I needed something different and innovative for my professor. The triangle has elegance in both engineering and design terms, so I was happy.

The bike is basically 3 tubes and 3 joints. I feel lucky that they also formed such a distinctive visual statement - a triangle with wheels at its corners.

Regarding the mono-blade single-sided wheel mountings - most people’s reaction is to say “what about strength?”, but when you think that side mounted wheel axles only take a proportion of the rider’s weight and yet another bike part mounted on a monoblade (the pedal mounting) takes 100% of a rider’s load it makes sense.


Dezeen: When did it go on sale?

MS: The first Strida1 was sold 20 years ago, 18 months after my graduation show. Strida3, a major re-design, was launched in 2001-2.

Strida5 was launched last year in the Far East only, close to manufacturers Ming Cycle in Taiwan.

Dezeen: Where is the Strida company based?


MS: Up until recently, Strida company was a virtual company. The owner, Steedman Bass (a Bostonian), travelling where needed. Design was done by me in the UK, manufacture was carried out in Taiwan and distribution was world wide.

Now manufacturers Ming-cycle (one of the five biggest global bike makers, mainly OEM), own all of the IP, Strida brand etc. They also get to veto future designs, as I gave up the rights years ago.

Posted on Sunday February 3rd 2008 at 11:14 pm by . Copyright policy | Comments policy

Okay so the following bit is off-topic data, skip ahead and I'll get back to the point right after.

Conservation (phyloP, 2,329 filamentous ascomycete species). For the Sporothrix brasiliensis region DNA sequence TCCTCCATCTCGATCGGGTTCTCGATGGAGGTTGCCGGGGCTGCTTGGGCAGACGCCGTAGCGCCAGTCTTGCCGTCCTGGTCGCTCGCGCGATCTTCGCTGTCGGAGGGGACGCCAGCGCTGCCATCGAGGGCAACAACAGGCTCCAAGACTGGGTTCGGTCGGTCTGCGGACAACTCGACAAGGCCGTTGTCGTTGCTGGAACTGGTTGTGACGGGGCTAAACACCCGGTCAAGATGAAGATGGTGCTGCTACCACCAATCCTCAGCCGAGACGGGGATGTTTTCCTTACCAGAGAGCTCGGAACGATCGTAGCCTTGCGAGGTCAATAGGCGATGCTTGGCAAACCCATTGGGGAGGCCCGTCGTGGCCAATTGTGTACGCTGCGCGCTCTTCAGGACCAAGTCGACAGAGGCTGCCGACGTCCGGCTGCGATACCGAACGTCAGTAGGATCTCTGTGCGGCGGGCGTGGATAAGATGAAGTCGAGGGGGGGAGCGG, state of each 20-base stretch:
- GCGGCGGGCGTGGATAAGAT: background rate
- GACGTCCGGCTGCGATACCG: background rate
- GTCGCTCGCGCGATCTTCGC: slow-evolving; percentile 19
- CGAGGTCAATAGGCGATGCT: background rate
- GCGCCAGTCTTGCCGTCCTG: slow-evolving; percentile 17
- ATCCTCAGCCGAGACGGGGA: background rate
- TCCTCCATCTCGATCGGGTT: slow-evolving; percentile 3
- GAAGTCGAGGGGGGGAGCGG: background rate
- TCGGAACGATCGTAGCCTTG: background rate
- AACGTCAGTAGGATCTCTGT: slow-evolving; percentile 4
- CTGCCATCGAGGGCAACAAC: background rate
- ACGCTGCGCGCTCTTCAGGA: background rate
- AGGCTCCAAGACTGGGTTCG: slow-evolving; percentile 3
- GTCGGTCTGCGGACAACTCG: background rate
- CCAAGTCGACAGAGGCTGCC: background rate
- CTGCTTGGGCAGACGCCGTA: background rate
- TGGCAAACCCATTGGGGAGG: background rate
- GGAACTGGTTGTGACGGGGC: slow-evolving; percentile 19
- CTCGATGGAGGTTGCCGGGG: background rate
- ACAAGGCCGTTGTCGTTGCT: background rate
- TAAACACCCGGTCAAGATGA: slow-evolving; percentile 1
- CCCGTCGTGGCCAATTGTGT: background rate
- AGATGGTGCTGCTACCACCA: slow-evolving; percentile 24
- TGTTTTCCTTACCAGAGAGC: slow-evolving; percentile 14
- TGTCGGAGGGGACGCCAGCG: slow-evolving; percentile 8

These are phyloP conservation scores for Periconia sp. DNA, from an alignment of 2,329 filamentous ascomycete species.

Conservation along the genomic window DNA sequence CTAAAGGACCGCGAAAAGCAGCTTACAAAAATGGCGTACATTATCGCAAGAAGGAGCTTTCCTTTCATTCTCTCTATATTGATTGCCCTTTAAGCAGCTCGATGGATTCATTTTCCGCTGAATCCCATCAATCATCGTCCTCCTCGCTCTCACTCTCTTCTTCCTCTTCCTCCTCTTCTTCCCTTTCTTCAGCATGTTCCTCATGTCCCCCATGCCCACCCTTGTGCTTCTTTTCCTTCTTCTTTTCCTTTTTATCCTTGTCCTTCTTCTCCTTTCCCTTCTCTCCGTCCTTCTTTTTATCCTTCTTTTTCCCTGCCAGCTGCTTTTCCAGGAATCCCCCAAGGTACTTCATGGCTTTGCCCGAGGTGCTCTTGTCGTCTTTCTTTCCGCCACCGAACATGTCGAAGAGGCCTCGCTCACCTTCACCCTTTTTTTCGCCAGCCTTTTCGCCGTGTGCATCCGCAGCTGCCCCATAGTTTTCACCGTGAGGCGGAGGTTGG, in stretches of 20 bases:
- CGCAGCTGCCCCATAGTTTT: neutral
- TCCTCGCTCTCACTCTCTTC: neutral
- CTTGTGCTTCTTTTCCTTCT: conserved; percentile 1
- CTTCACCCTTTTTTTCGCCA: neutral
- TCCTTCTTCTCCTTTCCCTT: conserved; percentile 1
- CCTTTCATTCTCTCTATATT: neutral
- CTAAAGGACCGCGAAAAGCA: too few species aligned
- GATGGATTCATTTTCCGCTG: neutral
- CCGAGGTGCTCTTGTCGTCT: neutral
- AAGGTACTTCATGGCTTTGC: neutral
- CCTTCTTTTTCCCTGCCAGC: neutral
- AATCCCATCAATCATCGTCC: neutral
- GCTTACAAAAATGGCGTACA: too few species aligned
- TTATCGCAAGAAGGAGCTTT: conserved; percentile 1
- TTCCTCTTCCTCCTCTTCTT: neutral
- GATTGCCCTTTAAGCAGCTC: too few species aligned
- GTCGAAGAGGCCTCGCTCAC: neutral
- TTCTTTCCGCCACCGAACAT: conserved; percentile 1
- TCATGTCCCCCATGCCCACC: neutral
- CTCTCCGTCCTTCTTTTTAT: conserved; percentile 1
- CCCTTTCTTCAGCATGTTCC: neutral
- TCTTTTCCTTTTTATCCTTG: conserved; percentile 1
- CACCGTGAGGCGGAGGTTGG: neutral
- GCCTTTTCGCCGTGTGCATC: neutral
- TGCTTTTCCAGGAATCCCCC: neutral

• Andrew S.

    Wonderful post.
    I love to see the evolution of a product, and how the designer approaches it.


  • Nuno

    Alright! A 100% industrial design post on Dezeen :)

    Great job!

  • charles

    same goes with Andrew.

    Its always a delight to see the process.

  • S. Richardson

    This posting is so hot! It is refreshing to see something so thoughtfully detailed.

    The next posting of that ridiculous ‘Add-A-Drawer’ looks, well- ridiculous by comparison.. What is that supposed to be conceptual??

    Bravo to the above dude and his bike- here’s to winning the hot girl with the red boots!

  • Maiki

    Awesome….love seeing the process as much as the final product….

  • lovely!

  • pop

    it is a revolution… everyone should have a strida

    i hope its not expensive!!

  • Mondi

    Sorry to be a party pooper but as lovely as the concept is and as much as I like the product, as a bike it is really not good. We have one in our office and almost everyone in our office cycles to work. We've all had a go on it and the Strida is really unstable and to be honest a bit dangerous.

    Love the article though. Nice to see some proper drawings!

    • Drew

      You must all be terrible riders. Its going to be more twitchy than your road or mountain bike because its smaller and stop comparing the strida to these bikes. Can they fold and do the things the strida does? Takes 10 minutes to get used to riding a smaller bike and its not dangerous at all unless you are a pretty hopeless cyclist.

  • amazing work, congratulations, great drawings, wonderful progress
    Lets go for a ride !

  • J

    I’m not a big bike freak, but this one truly turns me a bit on. Really, really nice. And also nice to see the design process. The exploding view!!!

    (Marcus, thanks for this wonderfull blog. Don’t listen to the wankers a few posts down).

  • phone

    nice post indeed- well documented. super nice product.

  • Simon

    Thanks – great write-up !!

    There is a video showing the design process on google… (search ‘ Strida ‘ on Google video) … link is HERE: